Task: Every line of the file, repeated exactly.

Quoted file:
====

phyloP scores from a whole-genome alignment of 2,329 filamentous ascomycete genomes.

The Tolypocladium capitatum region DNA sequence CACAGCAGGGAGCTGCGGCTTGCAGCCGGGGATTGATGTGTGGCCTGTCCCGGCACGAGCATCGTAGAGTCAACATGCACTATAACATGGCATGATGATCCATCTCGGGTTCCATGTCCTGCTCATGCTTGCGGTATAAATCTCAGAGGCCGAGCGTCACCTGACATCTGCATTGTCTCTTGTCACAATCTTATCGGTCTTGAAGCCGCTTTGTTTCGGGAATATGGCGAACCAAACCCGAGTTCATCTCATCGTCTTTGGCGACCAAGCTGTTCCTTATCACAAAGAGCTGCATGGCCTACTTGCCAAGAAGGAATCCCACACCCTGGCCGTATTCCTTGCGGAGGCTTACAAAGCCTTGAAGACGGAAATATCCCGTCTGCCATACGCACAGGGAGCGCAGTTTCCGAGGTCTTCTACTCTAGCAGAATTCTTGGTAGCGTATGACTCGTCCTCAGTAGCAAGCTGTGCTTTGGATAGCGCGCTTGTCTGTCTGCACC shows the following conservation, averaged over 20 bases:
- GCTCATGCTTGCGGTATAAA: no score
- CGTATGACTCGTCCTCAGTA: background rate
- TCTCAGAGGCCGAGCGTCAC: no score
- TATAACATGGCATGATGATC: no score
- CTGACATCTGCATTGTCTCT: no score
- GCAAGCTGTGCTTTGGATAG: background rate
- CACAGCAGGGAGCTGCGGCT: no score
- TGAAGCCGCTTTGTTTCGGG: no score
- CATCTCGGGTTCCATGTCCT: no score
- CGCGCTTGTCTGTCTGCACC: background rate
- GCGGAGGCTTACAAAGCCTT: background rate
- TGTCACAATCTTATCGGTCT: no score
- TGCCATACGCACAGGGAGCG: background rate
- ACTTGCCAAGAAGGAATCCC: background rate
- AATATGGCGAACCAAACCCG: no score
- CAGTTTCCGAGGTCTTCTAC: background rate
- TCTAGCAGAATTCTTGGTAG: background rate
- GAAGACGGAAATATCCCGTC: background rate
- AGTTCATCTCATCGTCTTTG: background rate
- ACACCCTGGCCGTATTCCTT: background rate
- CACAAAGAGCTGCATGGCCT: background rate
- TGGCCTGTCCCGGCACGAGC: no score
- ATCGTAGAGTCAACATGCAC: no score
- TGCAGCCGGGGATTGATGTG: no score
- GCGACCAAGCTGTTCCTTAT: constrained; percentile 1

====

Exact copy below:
phyloP scores from a whole-genome alignment of 2,329 filamentous ascomycete genomes.

The Tolypocladium capitatum region DNA sequence CACAGCAGGGAGCTGCGGCTTGCAGCCGGGGATTGATGTGTGGCCTGTCCCGGCACGAGCATCGTAGAGTCAACATGCACTATAACATGGCATGATGATCCATCTCGGGTTCCATGTCCTGCTCATGCTTGCGGTATAAATCTCAGAGGCCGAGCGTCACCTGACATCTGCATTGTCTCTTGTCACAATCTTATCGGTCTTGAAGCCGCTTTGTTTCGGGAATATGGCGAACCAAACCCGAGTTCATCTCATCGTCTTTGGCGACCAAGCTGTTCCTTATCACAAAGAGCTGCATGGCCTACTTGCCAAGAAGGAATCCCACACCCTGGCCGTATTCCTTGCGGAGGCTTACAAAGCCTTGAAGACGGAAATATCCCGTCTGCCATACGCACAGGGAGCGCAGTTTCCGAGGTCTTCTACTCTAGCAGAATTCTTGGTAGCGTATGACTCGTCCTCAGTAGCAAGCTGTGCTTTGGATAGCGCGCTTGTCTGTCTGCACC shows the following conservation, averaged over 20 bases:
- GCTCATGCTTGCGGTATAAA: no score
- CGTATGACTCGTCCTCAGTA: background rate
- TCTCAGAGGCCGAGCGTCAC: no score
- TATAACATGGCATGATGATC: no score
- CTGACATCTGCATTGTCTCT: no score
- GCAAGCTGTGCTTTGGATAG: background rate
- CACAGCAGGGAGCTGCGGCT: no score
- TGAAGCCGCTTTGTTTCGGG: no score
- CATCTCGGGTTCCATGTCCT: no score
- CGCGCTTGTCTGTCTGCACC: background rate
- GCGGAGGCTTACAAAGCCTT: background rate
- TGTCACAATCTTATCGGTCT: no score
- TGCCATACGCACAGGGAGCG: background rate
- ACTTGCCAAGAAGGAATCCC: background rate
- AATATGGCGAACCAAACCCG: no score
- CAGTTTCCGAGGTCTTCTAC: background rate
- TCTAGCAGAATTCTTGGTAG: background rate
- GAAGACGGAAATATCCCGTC: background rate
- AGTTCATCTCATCGTCTTTG: background rate
- ACACCCTGGCCGTATTCCTT: background rate
- CACAAAGAGCTGCATGGCCT: background rate
- TGGCCTGTCCCGGCACGAGC: no score
- ATCGTAGAGTCAACATGCAC: no score
- TGCAGCCGGGGATTGATGTG: no score
- GCGACCAAGCTGTTCCTTAT: constrained; percentile 1